How to be a Successful Punk by Joe Walsh as told to Nic Harcourt

I'm always trying to explain to people the trick to becoming a good Punk, a good Acupuncturist, and a good Community Acupuncture clinic. It's not easy, trying to explain this, in part because it is so simple and we always want to complicate things, right? Yep. It isn't hard, becoming a successful Punk, but still 80% of the acu-school graduates fail at being even mediocre. So what's the catch? Why isn't it hard if so many people do fail at it?



That's remarkably hard to explain because everyone is different: everyone learns different. So I am always casting about for non-Punks explaining why they are successful in hopes that by analogy some aspiring Punk can hear this analogy and Get It.



I found a nice bit of explanation the other day while watching TV. The show was Guitar Center Sessions with host Nic Harcourt, a long-time DJ in California. The series is about Nic interviewing various rock and pop guitarists about their success and how they do what they do and it can be interesting to see the guitarists talk about their careers. This particular episode spotlighted Joe Walsh, a guitarist of some repute who's been around since the late 60's when among other things an impressionable junior high school kid was a big fan of Walsh's first band, the James Gang. Here's an excerpt of the interview:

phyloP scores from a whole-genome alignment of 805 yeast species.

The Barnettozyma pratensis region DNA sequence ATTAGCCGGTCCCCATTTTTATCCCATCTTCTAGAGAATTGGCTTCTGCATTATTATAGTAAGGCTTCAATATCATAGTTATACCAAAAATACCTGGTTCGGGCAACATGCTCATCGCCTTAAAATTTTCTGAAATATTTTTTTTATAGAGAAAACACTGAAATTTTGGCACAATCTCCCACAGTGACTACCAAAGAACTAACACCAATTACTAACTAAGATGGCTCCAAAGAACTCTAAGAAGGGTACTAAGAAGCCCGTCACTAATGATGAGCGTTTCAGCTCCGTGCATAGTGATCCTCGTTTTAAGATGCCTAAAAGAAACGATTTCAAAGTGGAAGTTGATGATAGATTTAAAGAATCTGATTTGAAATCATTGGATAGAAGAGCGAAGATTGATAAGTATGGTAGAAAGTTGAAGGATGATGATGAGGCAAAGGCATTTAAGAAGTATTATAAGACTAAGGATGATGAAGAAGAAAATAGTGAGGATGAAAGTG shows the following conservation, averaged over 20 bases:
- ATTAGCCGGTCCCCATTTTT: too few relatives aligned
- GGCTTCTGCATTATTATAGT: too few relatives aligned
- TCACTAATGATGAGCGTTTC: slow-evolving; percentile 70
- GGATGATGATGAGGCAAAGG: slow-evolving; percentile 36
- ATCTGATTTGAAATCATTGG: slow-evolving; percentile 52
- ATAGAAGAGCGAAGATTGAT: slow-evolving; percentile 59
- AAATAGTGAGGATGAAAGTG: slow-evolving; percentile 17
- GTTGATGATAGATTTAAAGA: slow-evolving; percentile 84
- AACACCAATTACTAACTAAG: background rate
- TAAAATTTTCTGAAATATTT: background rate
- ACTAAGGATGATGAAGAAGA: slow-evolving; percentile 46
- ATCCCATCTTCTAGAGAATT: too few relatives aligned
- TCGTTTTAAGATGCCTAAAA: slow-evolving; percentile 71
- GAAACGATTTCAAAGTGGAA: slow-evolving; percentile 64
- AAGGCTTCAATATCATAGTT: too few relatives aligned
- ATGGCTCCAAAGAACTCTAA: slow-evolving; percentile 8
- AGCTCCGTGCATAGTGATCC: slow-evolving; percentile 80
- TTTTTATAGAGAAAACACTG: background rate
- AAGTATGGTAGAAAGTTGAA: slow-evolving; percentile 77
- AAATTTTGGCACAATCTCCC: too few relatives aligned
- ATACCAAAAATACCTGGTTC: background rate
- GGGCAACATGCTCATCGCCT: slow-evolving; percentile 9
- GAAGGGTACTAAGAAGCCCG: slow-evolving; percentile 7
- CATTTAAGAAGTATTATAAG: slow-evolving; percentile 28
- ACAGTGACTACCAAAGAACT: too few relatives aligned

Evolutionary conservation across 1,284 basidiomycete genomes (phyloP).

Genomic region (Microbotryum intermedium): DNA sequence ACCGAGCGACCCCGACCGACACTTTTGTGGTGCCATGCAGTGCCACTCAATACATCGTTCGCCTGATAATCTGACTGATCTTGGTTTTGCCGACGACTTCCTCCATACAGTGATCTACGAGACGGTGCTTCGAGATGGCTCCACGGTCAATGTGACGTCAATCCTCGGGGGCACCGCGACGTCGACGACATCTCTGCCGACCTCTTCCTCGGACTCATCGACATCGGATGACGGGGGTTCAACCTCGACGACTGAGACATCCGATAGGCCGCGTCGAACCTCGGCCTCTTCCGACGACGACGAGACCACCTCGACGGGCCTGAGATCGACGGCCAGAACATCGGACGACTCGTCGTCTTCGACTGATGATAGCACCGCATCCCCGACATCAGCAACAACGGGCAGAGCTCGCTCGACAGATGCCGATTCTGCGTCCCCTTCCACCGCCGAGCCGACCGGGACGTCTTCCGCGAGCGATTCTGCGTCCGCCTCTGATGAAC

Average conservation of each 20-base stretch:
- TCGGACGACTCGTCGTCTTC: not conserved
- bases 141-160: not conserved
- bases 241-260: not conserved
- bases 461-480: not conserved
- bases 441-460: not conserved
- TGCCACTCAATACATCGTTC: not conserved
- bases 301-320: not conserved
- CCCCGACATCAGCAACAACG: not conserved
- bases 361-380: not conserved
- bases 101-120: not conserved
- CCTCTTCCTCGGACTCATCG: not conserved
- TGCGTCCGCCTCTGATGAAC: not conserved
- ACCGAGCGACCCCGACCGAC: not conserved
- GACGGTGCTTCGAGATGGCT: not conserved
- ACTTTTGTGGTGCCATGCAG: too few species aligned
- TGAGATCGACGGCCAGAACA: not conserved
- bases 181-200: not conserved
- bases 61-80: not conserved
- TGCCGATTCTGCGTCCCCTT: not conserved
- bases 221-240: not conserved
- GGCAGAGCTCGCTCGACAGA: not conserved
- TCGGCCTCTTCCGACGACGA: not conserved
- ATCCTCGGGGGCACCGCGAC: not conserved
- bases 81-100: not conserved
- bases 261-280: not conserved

Nic Harcourt: You talk about your sound, obviously the Joe Walsh Sound, is pretty well known: it’s your signature sound. You talked about developing it out of necessity I guess..



Nic: That true?



Joe: Uh huh



Nic: And when you had settled on that sound, was there a moment when you realized that This Is It..



Joe: No, not really, you just get an idea of combinations of things that really work good. And as you gain that knowledge, you have more tools to work with depending on the task:

– if you are playing live, who am I playing with

– if you are recording is it an overdub or are you doing it live

– what’s the other guitar player using

– what are we going for here.

– weather you use single coil or double coil, what amp, what guitar..

Over the years, you find out what works really good. I’ll tell you what works really good is a Fender telecaster through a Fender Champ amp. That’s Funk #49 right there. Everyone wants to know how I got that sound..it’s a Telecaster plugged into a Champ amp…the Champ has an 8 inch speaker…nobody uses 8 inch speakers, but That’s why it sounds like that.



Nic: Why? What is it about that 8 inch speaker?



Joe: It’s got a response that a 10 inch speaker or a 12 inch speaker doesn’t have and it’s that Funk #49 sound, and I happened across that but that sound is (points at himself) you know.



Nic: That’s your sound.



Joe: Yeah. People hear that they say that’s Walsh. And it’s so simple. Some of it is so simple and everybody’s got those racks of outboard gear and stuff and Nah: you plug your guitar into your amp and you turn up your amp. There it is. (Smile)



——————–



And that, my friends describes exactly what it takes to become a great Punk. Any questions?

Skip Van Meter
Author: Skip Van Meter

Skip is Lead Acupuncturist and Co-Founder of <a href="https://www.workingclassacupuncture.org/" target="_blank">Working Class Acupuncture</a> in Portland, Oregon. With the earlier part of his life spent acquiring knowledge about geology, urban planning and teaching high school, he has now been an acupuncturist for 19 years, using about a 1,750,000 needles poking his patients. He likes all things soccer, has three fabulous sons, the best wife in the world, and a great dog and two cool cats.

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